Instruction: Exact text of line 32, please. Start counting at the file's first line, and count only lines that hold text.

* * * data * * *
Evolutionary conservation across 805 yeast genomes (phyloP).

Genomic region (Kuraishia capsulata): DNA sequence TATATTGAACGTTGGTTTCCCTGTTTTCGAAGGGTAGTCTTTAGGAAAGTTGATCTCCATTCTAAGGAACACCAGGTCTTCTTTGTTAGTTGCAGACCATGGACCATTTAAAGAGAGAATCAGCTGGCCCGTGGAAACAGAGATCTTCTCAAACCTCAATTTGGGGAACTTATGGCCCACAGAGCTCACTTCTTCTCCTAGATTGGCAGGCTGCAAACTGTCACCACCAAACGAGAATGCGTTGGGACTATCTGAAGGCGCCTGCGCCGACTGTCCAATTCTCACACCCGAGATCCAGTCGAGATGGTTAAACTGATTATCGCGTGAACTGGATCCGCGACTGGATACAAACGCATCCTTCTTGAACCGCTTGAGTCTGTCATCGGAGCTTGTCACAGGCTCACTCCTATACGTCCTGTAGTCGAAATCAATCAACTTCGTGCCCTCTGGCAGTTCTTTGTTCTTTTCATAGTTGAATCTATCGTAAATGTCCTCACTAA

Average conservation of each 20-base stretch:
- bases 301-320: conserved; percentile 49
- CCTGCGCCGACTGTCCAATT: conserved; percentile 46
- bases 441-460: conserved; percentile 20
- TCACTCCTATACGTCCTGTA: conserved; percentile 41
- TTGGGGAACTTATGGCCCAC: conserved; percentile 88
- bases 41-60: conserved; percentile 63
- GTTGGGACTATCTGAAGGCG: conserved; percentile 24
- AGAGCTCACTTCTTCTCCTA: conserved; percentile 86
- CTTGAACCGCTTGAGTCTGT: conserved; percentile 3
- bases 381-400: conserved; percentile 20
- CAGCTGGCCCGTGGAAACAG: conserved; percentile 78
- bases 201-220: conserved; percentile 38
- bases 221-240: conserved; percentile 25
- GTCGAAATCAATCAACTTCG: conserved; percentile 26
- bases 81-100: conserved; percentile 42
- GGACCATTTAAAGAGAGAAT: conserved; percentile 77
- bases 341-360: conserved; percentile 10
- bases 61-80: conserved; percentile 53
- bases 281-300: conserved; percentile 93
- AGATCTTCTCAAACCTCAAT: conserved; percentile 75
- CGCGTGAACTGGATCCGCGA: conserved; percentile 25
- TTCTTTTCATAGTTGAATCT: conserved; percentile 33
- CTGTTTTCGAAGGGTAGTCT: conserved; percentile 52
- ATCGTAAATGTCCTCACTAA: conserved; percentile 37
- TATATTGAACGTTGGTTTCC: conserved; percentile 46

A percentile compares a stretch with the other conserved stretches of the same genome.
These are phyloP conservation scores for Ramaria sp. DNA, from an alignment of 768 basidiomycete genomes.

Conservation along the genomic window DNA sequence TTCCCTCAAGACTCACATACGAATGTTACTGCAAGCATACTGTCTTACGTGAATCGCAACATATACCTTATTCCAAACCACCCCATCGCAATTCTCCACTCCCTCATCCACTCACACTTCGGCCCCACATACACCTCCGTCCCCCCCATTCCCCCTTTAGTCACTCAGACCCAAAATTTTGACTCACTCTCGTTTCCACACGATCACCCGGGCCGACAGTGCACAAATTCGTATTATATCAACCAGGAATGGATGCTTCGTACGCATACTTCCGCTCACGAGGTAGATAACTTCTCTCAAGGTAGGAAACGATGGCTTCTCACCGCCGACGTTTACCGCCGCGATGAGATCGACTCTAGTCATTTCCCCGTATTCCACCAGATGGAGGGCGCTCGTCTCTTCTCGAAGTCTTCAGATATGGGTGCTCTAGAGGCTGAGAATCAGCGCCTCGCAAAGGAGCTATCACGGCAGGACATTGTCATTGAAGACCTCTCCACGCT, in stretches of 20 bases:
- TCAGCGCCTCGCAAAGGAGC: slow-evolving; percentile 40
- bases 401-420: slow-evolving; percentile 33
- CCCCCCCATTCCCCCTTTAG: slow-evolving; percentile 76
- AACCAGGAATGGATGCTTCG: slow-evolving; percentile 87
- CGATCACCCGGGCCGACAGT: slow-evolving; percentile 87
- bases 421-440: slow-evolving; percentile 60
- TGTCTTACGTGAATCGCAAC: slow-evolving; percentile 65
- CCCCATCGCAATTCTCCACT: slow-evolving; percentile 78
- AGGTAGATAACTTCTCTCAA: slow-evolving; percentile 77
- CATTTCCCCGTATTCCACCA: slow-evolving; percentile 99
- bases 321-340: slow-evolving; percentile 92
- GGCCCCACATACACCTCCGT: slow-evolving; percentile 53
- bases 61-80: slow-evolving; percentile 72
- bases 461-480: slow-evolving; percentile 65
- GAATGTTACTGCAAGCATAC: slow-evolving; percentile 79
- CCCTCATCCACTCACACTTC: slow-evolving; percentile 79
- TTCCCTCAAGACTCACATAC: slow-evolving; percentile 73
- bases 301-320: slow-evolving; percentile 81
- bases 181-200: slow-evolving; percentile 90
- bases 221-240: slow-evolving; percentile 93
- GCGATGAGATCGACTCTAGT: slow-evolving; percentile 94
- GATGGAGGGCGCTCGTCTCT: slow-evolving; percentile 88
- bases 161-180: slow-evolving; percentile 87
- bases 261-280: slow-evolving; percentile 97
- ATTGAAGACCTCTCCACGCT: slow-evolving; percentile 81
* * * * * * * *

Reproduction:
- TCAGCGCCTCGCAAAGGAGC: slow-evolving; percentile 40